The Beatles stereo box set.
Two hundred six songs. Thirteen original albums plus two CDs worth of miscellany. Seven years in the making - the complete recorded works of the Beatles.
View Larger Image
The long-overdue sonic remodel of the Beatles catalog rolls out today. Albums are available individually or in a handsome $259.98 box set that also includes a DVD collecting the mini documentaries that have been added to each of the individual re-releases. There is also a limited-edition box set of the 10 albums that were given separate mono mixes, a real revelation in some cases.
The recordings have long needed an audio face-lift, and the new remasters bring the old analog tapes into the digital sunshine. Now, details stand out that once blended into the background. Over the years, these records have been embedded so deeply into our consciousness that even minor alterations in the relative sound values can be jarring. Did the rooster crowing in "Good Morning" always sound so intrusive?
From a technical point of view, the engineers behind this latest iteration of the Beatles' sacred texts did exemplary work, carefully transferring as much information as possible from the analog tapes into the digital realm. The result is a clean, clearly defined sound, rich with details and carefully balanced spatial relationships. Like an expertly restored soiled painting, the fresh colors and bold strokes stand out vividly. It just doesn't sound like the old records did.
"The Beatles in Mono," the box of Beatles monaural masters, corrects that to some degree. Beatles producer George Martin, who had no experience with rock 'n' roll records before the Beatles, can be forgiven for isolating vocals on one side of the mix and other atrocities common to early pop stereo presentations, especially considering how hot his mono mixes were of early tracks like "It Won't Be Long" or "Hold Me Tight" from "With the Beatles," or "Tell Me Why" and "Any Time at All" from "A Hard Day's Night." Martin continued the practice of separate mono and stereo mixes of Beatles albums through the 1968 double-record set "The Beatles," and some of the later mono mixes on LPs such as "Rubber Soul" or "Revolver" have some surprising sock and clearly benefited from scrupulous work in the studio.
But an uncomfortable air lingers over the fastidiously redone stereo albums. There is too much space in the arrangements. Slight tonal nuances leap to the foreground, carefully etched in the all too familiar production. Recordings are always more than words and music. The way these sounds were recorded and produced stays fixed in our brains as surely as the melodies and chorus lines. These cryogenically preserved 21st century editions are littered with "aha!" moments, some good, some not so good.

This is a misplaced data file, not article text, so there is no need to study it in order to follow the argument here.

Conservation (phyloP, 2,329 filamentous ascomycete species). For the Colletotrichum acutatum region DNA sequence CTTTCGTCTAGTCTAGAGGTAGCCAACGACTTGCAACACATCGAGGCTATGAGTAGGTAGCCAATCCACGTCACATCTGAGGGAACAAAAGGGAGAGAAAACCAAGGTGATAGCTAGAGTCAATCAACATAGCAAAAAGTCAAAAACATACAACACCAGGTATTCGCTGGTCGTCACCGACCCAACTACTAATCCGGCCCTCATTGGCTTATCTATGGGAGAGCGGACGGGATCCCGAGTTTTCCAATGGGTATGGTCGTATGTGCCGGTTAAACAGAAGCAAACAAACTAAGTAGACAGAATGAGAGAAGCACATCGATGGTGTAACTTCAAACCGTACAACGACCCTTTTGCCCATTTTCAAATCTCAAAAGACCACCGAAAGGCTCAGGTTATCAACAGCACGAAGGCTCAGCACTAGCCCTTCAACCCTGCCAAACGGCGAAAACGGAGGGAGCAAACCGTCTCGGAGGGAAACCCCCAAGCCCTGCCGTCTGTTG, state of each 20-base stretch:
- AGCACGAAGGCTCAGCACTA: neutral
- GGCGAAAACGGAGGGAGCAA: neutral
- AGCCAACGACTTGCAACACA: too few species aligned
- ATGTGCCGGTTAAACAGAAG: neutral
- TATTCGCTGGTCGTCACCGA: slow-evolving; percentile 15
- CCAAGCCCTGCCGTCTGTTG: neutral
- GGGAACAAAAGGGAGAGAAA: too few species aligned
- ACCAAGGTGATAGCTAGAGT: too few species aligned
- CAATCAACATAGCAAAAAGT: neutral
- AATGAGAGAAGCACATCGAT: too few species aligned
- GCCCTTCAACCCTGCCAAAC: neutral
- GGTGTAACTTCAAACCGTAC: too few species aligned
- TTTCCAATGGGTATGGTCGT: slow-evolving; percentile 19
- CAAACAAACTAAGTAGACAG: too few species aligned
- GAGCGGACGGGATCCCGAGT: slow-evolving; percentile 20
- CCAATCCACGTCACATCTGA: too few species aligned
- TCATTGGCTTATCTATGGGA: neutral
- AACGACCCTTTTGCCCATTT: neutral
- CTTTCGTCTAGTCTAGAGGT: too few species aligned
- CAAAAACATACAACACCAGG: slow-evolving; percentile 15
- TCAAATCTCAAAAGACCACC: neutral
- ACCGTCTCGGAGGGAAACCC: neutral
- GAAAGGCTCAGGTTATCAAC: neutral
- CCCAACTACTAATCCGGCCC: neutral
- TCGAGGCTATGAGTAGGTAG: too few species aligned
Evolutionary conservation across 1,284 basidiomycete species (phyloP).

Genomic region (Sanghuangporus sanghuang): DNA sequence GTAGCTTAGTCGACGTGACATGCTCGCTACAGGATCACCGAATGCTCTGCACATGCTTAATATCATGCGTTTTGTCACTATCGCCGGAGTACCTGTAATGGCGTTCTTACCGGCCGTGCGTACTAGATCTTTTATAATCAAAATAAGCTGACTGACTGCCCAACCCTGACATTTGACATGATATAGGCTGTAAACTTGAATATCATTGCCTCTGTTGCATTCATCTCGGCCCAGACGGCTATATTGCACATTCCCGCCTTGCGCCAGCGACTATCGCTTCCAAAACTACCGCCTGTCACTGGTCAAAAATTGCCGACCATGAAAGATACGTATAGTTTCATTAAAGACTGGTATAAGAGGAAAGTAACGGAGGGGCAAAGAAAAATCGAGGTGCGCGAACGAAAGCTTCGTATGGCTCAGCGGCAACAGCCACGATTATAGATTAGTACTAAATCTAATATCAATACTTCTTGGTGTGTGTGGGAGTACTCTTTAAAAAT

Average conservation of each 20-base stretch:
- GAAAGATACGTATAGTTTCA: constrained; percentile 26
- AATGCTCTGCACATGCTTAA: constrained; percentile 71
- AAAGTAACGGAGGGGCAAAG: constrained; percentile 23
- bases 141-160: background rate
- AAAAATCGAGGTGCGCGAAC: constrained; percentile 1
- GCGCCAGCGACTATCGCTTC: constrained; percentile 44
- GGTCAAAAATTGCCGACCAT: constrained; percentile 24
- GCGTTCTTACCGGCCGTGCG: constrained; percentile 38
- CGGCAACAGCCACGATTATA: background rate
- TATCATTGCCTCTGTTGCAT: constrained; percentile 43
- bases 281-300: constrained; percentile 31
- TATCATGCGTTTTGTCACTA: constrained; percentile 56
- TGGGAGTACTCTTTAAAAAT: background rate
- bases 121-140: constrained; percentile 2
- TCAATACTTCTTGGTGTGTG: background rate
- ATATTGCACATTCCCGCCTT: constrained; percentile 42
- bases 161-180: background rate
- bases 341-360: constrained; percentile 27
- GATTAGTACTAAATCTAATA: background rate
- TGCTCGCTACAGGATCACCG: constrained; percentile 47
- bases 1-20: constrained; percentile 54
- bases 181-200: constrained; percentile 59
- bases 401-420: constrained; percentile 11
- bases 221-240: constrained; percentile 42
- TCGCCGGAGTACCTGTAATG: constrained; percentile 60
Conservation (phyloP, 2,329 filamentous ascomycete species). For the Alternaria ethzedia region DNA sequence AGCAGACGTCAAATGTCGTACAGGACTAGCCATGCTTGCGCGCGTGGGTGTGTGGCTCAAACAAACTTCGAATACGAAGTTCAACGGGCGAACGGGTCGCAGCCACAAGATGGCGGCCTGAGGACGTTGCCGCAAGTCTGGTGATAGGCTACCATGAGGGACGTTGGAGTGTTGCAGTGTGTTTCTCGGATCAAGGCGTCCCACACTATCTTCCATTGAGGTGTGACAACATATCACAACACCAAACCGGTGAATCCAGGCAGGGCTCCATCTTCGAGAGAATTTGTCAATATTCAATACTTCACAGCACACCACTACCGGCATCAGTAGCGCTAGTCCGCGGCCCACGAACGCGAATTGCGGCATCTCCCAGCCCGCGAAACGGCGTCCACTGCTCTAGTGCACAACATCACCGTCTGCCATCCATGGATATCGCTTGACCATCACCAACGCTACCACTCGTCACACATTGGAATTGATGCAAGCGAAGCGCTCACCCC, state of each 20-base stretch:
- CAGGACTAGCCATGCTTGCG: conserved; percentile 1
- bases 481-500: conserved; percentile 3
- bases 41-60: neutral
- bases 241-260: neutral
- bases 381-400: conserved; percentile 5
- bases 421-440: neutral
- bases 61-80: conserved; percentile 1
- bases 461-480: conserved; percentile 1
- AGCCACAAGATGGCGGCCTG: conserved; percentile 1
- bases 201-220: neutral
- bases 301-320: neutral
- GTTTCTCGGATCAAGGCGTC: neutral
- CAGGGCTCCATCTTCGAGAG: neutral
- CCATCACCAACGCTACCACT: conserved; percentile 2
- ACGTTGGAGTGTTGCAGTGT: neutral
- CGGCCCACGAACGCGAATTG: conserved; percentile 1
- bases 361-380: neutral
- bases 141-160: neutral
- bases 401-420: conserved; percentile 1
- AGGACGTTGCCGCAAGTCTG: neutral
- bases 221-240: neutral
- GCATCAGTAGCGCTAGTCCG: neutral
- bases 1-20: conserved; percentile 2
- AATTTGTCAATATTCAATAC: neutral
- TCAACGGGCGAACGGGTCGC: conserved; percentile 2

It is wonderful to savor lost lambs of the catalog such as John Lennon's "Hey Bulldog," as it is to re-experience the protean joys of the height of the band's rock 'n' roll period on "Beatles for Sale," before the Beatles discovered they were artists. "Let It Be," the album where the lads labored so mightily trying to put some lightning back in the bottle, was not as ruined by producer Phil Spector as many have suggested. In fact, he probably saved it, even if "Long and Winding Road" is a little over the top. Similarly, "Abbey Road," recorded after but released before "Let It Be," is the group's real benediction - a pastiche of outtakes and partly finished songs, stitched together by sheer force of personality and commanding production - even if the seams are showing somewhat more prominently in this latest version.
Of course, the Lennon-Paul McCartney songs hold up. Their durability is nothing short of miraculous. Compared with their '60s peers - perhaps not as melodically sound as Bacharach and David, as rhythmically assured as Smokey Robinson or Holland-Dozier-Holland, as musically fecund as Goffin-King or slyly ingenious as Leiber-Stoller - McCartney and Lennon nevertheless earned their standing as rock's Gilbert and Sullivan.
The albums remain notoriously uneven. Can't imagine why anyone would ever want to hear George Martin's "Yellow Submarine" instrumental score again. "Sgt. Pepper's Lonely Hearts Club Band," revealed in all its digital glory here, sounds more and more like a psychedelic curio. The White Album, for all its grandeur, still also contains "Revolution No. 9."
But when generations ahead look back and wonder about pop music in the latter half of the 20th century, as they surely will, this will be the place to start. These are rock music's shining hours.